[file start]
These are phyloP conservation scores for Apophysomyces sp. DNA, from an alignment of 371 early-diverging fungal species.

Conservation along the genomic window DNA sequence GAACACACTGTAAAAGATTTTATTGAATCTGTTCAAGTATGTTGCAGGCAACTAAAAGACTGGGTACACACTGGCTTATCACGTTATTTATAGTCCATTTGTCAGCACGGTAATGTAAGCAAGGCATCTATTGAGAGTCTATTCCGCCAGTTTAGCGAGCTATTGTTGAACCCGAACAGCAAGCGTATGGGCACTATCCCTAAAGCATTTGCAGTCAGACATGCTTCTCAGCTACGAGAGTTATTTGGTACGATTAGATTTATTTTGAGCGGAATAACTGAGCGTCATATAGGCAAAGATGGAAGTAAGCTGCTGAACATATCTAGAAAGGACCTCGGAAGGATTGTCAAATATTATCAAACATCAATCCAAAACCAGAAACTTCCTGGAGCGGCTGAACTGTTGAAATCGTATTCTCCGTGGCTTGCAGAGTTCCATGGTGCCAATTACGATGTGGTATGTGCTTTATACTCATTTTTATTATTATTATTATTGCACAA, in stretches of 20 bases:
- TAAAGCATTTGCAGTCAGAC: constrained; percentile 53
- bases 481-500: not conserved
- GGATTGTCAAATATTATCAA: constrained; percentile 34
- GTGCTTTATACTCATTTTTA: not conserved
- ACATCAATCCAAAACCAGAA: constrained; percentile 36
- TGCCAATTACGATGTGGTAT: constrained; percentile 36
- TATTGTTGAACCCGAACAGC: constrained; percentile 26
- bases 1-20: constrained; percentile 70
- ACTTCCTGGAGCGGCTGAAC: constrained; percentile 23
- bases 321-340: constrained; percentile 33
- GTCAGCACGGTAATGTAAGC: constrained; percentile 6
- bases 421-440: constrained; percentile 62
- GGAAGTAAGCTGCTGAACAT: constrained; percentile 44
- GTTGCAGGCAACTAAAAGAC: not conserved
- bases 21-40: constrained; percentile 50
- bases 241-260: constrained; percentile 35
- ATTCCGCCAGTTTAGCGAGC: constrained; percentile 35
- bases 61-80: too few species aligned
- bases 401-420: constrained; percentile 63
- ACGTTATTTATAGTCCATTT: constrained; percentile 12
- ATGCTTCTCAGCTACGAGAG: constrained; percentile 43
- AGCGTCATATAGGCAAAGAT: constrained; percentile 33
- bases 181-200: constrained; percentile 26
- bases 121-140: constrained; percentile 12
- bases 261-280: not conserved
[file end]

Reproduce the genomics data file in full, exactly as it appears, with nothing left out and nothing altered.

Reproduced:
These are phyloP conservation scores for Apophysomyces sp. DNA, from an alignment of 371 early-diverging fungal species.

Conservation along the genomic window DNA sequence GAACACACTGTAAAAGATTTTATTGAATCTGTTCAAGTATGTTGCAGGCAACTAAAAGACTGGGTACACACTGGCTTATCACGTTATTTATAGTCCATTTGTCAGCACGGTAATGTAAGCAAGGCATCTATTGAGAGTCTATTCCGCCAGTTTAGCGAGCTATTGTTGAACCCGAACAGCAAGCGTATGGGCACTATCCCTAAAGCATTTGCAGTCAGACATGCTTCTCAGCTACGAGAGTTATTTGGTACGATTAGATTTATTTTGAGCGGAATAACTGAGCGTCATATAGGCAAAGATGGAAGTAAGCTGCTGAACATATCTAGAAAGGACCTCGGAAGGATTGTCAAATATTATCAAACATCAATCCAAAACCAGAAACTTCCTGGAGCGGCTGAACTGTTGAAATCGTATTCTCCGTGGCTTGCAGAGTTCCATGGTGCCAATTACGATGTGGTATGTGCTTTATACTCATTTTTATTATTATTATTATTGCACAA, in stretches of 20 bases:
- TAAAGCATTTGCAGTCAGAC: constrained; percentile 53
- bases 481-500: not conserved
- GGATTGTCAAATATTATCAA: constrained; percentile 34
- GTGCTTTATACTCATTTTTA: not conserved
- ACATCAATCCAAAACCAGAA: constrained; percentile 36
- TGCCAATTACGATGTGGTAT: constrained; percentile 36
- TATTGTTGAACCCGAACAGC: constrained; percentile 26
- bases 1-20: constrained; percentile 70
- ACTTCCTGGAGCGGCTGAAC: constrained; percentile 23
- bases 321-340: constrained; percentile 33
- GTCAGCACGGTAATGTAAGC: constrained; percentile 6
- bases 421-440: constrained; percentile 62
- GGAAGTAAGCTGCTGAACAT: constrained; percentile 44
- GTTGCAGGCAACTAAAAGAC: not conserved
- bases 21-40: constrained; percentile 50
- bases 241-260: constrained; percentile 35
- ATTCCGCCAGTTTAGCGAGC: constrained; percentile 35
- bases 61-80: too few species aligned
- bases 401-420: constrained; percentile 63
- ACGTTATTTATAGTCCATTT: constrained; percentile 12
- ATGCTTCTCAGCTACGAGAG: constrained; percentile 43
- AGCGTCATATAGGCAAAGAT: constrained; percentile 33
- bases 181-200: constrained; percentile 26
- bases 121-140: constrained; percentile 12
- bases 261-280: not conserved